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The real reason Jessica Alba hated making Fantastic Four

Jessica Alba is far from finished as an actress, but we can't help noticing that, in recent years, we just aren't seeing as much of her as we used to. While she has a couple of movies out this year, her career has descended from the high-profile heights of her superhero and Dark Angel days. Part of the reason she stays out of the spotlight now has to do with the day-to-day triumphs (or struggles) she's faced over the last few years with her lifestyle brand, the Honest Company. But for a little while, in the wake of the very visible disasters that were the first two Fantastic Four movies, it sounded like she might be done with showbiz for good. What was so bad behind the scenes that Alba almost walked away?

The scripts were just lousy

Alba has suffered through more than her share of serious critical busts, but the Fantastic Four movies seemed to be the last straw. Venting about all the bad scripts she'd accepted over the years, Alba told Elle, "Good actors never use the script unless it's amazing writing. All the good actors I've worked with, they all say whatever they want to say."

The reaction to those comments was swift. Screenwriter John August took her to task for her perceived rudeness, writing: "Following your logic, you've never been in a movie with both good actors and amazing writing. That may be true, but it might hurt the feelings of David Wain, Robert Rodriguez and Frank Miller." Still, it's telling that August failed to put Fantastic Four director Tim Story on his list. Maybe he recognized that Alba might've been at least a little bit justified.

They made her feel worthless

There can't be anything more demoralizing to an actor than being asked not to do your job. But that's exactly the sort of treatment Alba says she received during the filming of the widely panned Fantastic Four sequel, Rise of the Silver Surfer. During one scene where she was supposed to be emotional, director Tim Story reportedly berated her, saying, "It looks too real, it looks too painful." He went so far as to tell her, basically, to stop trying to act so much. According to Alba, "He was like, 'Don't do that thing with your face. Just make it flat. We can CGI the tears in.' And then it all got me thinking: Am I not good enough? Are my instincts and my emotions not good enough? Do people hate them so much that they don't want me to be a person? Am I not allowed to be a person in my work? And so I just said, 'F— it. I don't care about this business anymore.'"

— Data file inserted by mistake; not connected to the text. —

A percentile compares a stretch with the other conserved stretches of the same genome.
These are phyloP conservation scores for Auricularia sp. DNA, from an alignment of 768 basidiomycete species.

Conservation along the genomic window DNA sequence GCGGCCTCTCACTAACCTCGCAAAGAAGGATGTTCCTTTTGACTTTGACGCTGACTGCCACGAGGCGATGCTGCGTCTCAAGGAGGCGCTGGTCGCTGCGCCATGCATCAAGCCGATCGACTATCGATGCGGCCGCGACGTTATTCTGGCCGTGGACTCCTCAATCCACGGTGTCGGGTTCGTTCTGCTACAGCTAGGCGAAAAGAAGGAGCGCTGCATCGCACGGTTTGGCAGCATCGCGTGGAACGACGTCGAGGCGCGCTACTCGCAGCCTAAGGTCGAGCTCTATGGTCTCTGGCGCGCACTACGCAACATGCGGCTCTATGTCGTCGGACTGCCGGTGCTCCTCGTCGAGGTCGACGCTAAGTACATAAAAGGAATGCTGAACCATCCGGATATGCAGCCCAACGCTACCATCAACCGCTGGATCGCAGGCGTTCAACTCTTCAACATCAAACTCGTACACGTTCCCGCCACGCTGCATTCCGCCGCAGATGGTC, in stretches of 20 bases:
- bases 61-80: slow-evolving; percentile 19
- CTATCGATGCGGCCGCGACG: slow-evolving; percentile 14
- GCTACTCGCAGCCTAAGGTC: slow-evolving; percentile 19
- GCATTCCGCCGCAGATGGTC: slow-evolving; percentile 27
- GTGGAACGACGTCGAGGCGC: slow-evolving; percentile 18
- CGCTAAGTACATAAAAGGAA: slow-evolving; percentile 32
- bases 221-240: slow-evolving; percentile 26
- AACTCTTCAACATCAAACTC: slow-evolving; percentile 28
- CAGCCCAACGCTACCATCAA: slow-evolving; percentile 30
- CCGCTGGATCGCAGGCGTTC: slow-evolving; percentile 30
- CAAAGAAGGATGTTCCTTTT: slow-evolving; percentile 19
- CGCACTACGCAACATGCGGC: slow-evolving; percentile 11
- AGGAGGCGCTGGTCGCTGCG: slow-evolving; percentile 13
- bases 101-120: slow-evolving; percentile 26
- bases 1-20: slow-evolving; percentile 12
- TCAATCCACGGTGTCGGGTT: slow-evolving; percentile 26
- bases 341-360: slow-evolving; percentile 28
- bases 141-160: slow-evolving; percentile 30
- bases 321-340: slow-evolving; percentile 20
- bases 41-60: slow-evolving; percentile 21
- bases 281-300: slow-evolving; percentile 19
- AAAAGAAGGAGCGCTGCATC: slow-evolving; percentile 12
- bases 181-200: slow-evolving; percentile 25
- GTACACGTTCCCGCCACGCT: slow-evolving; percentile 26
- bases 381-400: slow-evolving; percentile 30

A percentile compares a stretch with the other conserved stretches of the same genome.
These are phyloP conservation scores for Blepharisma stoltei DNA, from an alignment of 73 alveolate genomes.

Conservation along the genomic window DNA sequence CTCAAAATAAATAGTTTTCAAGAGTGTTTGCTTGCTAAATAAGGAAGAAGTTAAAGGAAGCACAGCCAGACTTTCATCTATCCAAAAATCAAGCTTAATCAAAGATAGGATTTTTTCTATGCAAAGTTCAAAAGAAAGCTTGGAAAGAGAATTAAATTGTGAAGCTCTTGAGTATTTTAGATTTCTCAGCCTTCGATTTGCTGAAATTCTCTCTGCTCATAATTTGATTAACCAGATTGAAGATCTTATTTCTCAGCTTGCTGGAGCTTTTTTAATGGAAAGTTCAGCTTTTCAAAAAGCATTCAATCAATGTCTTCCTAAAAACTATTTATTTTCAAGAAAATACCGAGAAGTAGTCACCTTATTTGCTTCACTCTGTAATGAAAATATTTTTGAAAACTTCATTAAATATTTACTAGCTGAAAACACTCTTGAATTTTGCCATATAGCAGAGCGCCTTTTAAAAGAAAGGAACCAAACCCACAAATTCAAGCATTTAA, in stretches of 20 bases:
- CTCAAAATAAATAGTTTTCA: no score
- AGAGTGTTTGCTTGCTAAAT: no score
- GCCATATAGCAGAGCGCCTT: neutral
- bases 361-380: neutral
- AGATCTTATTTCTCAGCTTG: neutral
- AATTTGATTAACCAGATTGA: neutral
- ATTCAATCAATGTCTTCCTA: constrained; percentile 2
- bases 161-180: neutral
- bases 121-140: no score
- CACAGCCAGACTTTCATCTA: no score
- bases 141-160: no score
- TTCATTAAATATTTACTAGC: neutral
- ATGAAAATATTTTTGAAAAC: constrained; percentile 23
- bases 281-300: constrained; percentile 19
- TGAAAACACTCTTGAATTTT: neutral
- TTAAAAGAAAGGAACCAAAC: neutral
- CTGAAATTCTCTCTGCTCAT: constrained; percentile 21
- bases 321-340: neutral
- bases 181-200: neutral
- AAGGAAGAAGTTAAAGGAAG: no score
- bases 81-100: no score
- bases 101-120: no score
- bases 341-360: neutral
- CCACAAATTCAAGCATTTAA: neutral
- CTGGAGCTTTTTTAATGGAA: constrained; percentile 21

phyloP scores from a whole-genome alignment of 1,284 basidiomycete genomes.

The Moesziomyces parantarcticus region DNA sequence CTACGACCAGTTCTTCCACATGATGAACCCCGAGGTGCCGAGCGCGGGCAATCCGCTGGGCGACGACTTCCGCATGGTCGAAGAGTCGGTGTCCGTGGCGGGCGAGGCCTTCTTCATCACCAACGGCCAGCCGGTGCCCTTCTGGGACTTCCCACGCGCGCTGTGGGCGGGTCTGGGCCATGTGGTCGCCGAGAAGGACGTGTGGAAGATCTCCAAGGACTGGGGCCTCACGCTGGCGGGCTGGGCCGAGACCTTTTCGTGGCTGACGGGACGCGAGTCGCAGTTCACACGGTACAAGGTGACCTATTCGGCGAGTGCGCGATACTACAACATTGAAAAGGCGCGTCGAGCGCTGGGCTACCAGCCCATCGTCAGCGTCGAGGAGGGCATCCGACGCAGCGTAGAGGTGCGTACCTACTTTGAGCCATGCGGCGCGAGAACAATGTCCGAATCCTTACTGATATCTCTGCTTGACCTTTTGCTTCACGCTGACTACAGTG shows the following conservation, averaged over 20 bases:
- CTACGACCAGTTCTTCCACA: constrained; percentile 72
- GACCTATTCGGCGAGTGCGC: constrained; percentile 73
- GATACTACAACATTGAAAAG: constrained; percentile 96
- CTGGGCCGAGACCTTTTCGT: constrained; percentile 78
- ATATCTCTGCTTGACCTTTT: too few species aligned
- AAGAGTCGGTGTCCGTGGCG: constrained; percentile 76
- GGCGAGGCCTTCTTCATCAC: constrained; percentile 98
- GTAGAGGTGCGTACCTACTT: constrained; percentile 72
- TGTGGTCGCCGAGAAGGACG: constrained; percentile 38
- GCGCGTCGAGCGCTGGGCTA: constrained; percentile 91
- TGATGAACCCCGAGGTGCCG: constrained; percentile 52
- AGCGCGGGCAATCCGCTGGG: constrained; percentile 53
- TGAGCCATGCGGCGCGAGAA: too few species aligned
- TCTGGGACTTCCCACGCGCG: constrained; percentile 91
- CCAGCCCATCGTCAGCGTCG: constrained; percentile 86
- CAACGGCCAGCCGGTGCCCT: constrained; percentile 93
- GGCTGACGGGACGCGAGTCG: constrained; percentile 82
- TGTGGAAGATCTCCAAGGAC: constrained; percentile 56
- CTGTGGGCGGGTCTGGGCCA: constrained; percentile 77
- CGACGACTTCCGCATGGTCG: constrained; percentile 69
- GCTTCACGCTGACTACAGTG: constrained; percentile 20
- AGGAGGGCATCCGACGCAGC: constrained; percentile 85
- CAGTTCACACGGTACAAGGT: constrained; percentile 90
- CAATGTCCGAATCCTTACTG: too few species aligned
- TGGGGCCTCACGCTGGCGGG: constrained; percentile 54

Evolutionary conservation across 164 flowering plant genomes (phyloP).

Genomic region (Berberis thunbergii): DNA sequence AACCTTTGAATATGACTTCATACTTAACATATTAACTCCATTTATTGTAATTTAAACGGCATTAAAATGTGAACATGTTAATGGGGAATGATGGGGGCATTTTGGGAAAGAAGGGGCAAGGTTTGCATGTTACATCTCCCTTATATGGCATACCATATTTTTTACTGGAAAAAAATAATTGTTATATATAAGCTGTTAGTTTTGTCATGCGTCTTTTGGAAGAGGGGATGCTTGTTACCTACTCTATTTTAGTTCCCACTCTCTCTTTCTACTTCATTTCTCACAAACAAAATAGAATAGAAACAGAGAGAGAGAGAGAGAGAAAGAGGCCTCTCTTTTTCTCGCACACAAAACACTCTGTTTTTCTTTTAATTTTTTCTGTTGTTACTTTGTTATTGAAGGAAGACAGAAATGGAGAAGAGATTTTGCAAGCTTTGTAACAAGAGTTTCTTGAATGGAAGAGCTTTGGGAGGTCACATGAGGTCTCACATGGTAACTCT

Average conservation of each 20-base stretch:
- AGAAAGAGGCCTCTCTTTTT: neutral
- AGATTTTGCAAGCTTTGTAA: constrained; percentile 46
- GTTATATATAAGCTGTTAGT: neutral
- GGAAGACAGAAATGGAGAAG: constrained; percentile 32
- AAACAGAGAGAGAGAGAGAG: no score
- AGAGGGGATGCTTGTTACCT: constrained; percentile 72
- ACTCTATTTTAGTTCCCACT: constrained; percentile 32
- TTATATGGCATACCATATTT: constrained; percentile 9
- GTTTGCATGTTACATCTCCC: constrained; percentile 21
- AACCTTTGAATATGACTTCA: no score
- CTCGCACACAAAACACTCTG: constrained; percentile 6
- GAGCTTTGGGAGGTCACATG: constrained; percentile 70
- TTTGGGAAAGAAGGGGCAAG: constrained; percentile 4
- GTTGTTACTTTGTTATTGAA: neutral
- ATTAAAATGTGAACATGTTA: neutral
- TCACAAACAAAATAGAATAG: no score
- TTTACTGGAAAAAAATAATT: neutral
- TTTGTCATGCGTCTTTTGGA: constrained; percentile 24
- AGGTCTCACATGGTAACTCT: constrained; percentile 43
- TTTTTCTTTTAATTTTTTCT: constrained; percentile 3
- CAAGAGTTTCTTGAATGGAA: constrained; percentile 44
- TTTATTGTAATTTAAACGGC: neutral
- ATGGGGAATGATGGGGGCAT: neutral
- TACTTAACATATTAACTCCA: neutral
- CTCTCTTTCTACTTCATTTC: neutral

The movies were ripped apart by critics

"An overinflated B-movie with no grace, no subtext, no wit, and featuring beefcake/cheesecake actors." "Terribly miscast." "The movie should almost be ashamed to show itself." There's no two ways about it—far from fantastic, these movies were horribly received, especially compared to genre contemporaries like Spider-Man 2, Batman Begins, and X-Men. The reviews were particularly unkind to the actors, calling their performances thin, their characters two-bit, and generally writing off their hard work as a waste of everyone's time. All that hate all at once would be enough to make anybody doubt their career choices. For her part, Alba has shown a lot of self-awareness when it comes to the quality of some of her pictures. "I know I haven't been swimming in the deep end with some of the movies I've done," she admitted. "I wasn't trying to. I knew what they were." Honey, so did we. But the criticism still stings. In the same interview, she shared her fear of being picked apart so viciously. "I'd been so afraid of criticism ever since I was young. Every time I'd get a critique or some redirection, I'd always just take it very personally." Is it any surprise she'd want to walk away?